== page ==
If Donald Trump is telling the truth, his investing track record is abysmal.
Earlier this month, Donald Trump made a required filing with the Federal Election Commission that details his financial activities. That filing came after Trump and his representatives had indicated that the real estate mogul / presidential candidate has a net worth of approximately $10 billion.
This claim is the latest in a long string of estimates made by Trump, family members, business associates, and journalists. These estimates have varied wildly over the years, depending on — among other factors — the source of the estimate. The chart below presents a partial compilation of estimates beginning in 1988 through recent statements surrounding his FEC filing:
Data Sources: Various; see references at end of the article.
The obvious trend is the tendency for Trump’s own estimates to top those from third parties such as Forbes, banks, and even wives. But more interesting is the implication that Trump makes about his investing track record.
In 1998, Forbes listed Trump’s net worth at $1.5 billion but noted that The Donald took offense:
Unstoppable salesman, master of hyperbole…now claims our estimate is low by a factor of three: ‘The number is closer to $5 billion.”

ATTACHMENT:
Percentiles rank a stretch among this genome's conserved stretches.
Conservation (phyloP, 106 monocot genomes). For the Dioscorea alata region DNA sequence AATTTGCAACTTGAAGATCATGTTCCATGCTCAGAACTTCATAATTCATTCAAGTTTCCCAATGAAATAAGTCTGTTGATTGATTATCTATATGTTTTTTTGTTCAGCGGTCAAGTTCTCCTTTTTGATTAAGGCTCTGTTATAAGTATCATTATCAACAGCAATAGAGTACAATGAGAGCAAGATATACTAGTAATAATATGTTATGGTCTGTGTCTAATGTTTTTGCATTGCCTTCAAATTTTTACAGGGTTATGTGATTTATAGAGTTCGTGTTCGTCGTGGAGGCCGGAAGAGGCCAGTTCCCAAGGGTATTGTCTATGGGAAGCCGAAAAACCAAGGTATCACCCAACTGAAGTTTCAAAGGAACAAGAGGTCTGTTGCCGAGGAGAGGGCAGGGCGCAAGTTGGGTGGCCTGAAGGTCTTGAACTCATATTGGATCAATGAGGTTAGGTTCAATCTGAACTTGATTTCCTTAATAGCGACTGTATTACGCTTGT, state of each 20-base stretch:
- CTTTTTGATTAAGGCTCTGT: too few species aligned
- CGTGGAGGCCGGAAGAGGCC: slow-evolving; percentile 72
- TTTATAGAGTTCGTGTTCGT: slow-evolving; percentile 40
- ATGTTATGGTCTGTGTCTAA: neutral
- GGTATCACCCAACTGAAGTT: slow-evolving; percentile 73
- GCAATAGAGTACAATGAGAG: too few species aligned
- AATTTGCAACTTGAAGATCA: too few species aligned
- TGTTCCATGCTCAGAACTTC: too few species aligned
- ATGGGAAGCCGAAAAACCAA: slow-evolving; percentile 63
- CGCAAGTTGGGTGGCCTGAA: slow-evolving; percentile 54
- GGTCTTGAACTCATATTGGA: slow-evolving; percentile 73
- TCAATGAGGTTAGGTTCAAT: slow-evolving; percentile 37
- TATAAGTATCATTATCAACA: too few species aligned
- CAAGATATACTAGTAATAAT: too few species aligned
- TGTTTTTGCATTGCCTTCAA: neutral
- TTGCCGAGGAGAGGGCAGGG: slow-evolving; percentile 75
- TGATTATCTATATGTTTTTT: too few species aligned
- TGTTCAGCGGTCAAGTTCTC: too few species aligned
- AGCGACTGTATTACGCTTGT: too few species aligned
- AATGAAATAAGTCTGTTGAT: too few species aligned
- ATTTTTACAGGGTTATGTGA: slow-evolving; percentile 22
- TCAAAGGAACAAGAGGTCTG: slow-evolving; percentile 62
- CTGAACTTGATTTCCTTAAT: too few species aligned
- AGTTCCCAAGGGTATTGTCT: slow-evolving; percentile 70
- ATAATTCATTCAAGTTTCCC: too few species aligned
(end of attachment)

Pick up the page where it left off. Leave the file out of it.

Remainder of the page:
Trump now claims that he is worth $10 billion. If it is assumed that his estimates have historically been accurate, Trump’s net worth has doubled from $5 billion in 1998 to $10 billion today.
That initially seems impressive — until the performance is put into context. The S&P 500 gained about 179 percent over the same period, which would indicate that Trump would have been better off liquidating his real estate portfolio in 1998 and pouring it into a low-cost ETF. Like many others, the Trump portfolio has badly underperformed the broad market.
The FTSE NAREIT Composite Index is perhaps a more appropriate benchmark given Trump’s focus on real estate. That index increased by about 374 percent during the same time period that Trump’s wealth grew by 100 percent.
Somewhat ironically, Trump would have been even wiser to put that $5 billion into the MSCI Mexico ETF (EWM). That fund has gained more than 800 percent during the period in which Trump’s wealth doubled. If Trump had invested his “$5 billion” in 1998, it would have grown to more than $40 billion today.
These returns aren’t perfect apples-to-apples comparisons since Trump has earned income and incurred living expenses in the intervening 17 years. But any adjustment would not change the conclusion: Trump has either embellished his net worth or delivered poor investment returns.
a. New York Times
d. Philadelphia Inquirer
f. New York Times
g. New York Times
h. New York Times
k. The Wire
l. Wall Street Journal
m.Wall Street Journal
n. Wall Street Journal
q. Comedy Central
t. Business Insider